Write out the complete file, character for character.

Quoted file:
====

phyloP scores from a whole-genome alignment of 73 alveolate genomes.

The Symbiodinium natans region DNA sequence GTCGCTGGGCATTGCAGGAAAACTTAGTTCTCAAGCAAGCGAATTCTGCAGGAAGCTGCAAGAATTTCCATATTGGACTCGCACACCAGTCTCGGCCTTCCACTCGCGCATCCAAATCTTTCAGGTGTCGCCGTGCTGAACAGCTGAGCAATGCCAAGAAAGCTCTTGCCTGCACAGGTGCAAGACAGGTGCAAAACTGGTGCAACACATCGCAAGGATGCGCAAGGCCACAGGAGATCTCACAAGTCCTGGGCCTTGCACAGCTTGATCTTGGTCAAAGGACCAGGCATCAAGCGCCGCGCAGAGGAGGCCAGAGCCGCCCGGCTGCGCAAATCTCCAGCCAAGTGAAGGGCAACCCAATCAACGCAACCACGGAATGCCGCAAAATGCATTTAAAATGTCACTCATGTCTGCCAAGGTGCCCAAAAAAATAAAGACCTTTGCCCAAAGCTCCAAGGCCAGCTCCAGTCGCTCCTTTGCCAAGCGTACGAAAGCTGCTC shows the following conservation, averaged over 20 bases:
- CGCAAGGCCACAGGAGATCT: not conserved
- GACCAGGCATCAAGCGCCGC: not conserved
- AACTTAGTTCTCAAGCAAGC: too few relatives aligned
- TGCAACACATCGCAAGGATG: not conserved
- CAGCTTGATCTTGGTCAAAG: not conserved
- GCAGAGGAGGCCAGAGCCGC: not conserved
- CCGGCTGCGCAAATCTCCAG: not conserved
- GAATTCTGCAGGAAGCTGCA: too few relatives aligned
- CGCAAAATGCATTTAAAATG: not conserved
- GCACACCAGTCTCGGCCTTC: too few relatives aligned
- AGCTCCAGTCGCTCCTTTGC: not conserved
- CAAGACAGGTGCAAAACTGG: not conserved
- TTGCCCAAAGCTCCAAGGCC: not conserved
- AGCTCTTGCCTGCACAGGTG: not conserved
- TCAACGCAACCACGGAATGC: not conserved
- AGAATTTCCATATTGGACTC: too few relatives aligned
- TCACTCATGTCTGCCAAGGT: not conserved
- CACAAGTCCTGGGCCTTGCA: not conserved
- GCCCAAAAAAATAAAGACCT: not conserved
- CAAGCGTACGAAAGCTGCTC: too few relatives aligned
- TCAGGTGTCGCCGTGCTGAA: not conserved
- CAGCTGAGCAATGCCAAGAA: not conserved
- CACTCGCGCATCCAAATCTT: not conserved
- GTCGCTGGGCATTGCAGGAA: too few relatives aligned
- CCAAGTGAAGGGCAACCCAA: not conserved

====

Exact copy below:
phyloP scores from a whole-genome alignment of 73 alveolate genomes.

The Symbiodinium natans region DNA sequence GTCGCTGGGCATTGCAGGAAAACTTAGTTCTCAAGCAAGCGAATTCTGCAGGAAGCTGCAAGAATTTCCATATTGGACTCGCACACCAGTCTCGGCCTTCCACTCGCGCATCCAAATCTTTCAGGTGTCGCCGTGCTGAACAGCTGAGCAATGCCAAGAAAGCTCTTGCCTGCACAGGTGCAAGACAGGTGCAAAACTGGTGCAACACATCGCAAGGATGCGCAAGGCCACAGGAGATCTCACAAGTCCTGGGCCTTGCACAGCTTGATCTTGGTCAAAGGACCAGGCATCAAGCGCCGCGCAGAGGAGGCCAGAGCCGCCCGGCTGCGCAAATCTCCAGCCAAGTGAAGGGCAACCCAATCAACGCAACCACGGAATGCCGCAAAATGCATTTAAAATGTCACTCATGTCTGCCAAGGTGCCCAAAAAAATAAAGACCTTTGCCCAAAGCTCCAAGGCCAGCTCCAGTCGCTCCTTTGCCAAGCGTACGAAAGCTGCTC shows the following conservation, averaged over 20 bases:
- CGCAAGGCCACAGGAGATCT: not conserved
- GACCAGGCATCAAGCGCCGC: not conserved
- AACTTAGTTCTCAAGCAAGC: too few relatives aligned
- TGCAACACATCGCAAGGATG: not conserved
- CAGCTTGATCTTGGTCAAAG: not conserved
- GCAGAGGAGGCCAGAGCCGC: not conserved
- CCGGCTGCGCAAATCTCCAG: not conserved
- GAATTCTGCAGGAAGCTGCA: too few relatives aligned
- CGCAAAATGCATTTAAAATG: not conserved
- GCACACCAGTCTCGGCCTTC: too few relatives aligned
- AGCTCCAGTCGCTCCTTTGC: not conserved
- CAAGACAGGTGCAAAACTGG: not conserved
- TTGCCCAAAGCTCCAAGGCC: not conserved
- AGCTCTTGCCTGCACAGGTG: not conserved
- TCAACGCAACCACGGAATGC: not conserved
- AGAATTTCCATATTGGACTC: too few relatives aligned
- TCACTCATGTCTGCCAAGGT: not conserved
- CACAAGTCCTGGGCCTTGCA: not conserved
- GCCCAAAAAAATAAAGACCT: not conserved
- CAAGCGTACGAAAGCTGCTC: too few relatives aligned
- TCAGGTGTCGCCGTGCTGAA: not conserved
- CAGCTGAGCAATGCCAAGAA: not conserved
- CACTCGCGCATCCAAATCTT: not conserved
- GTCGCTGGGCATTGCAGGAA: too few relatives aligned
- CCAAGTGAAGGGCAACCCAA: not conserved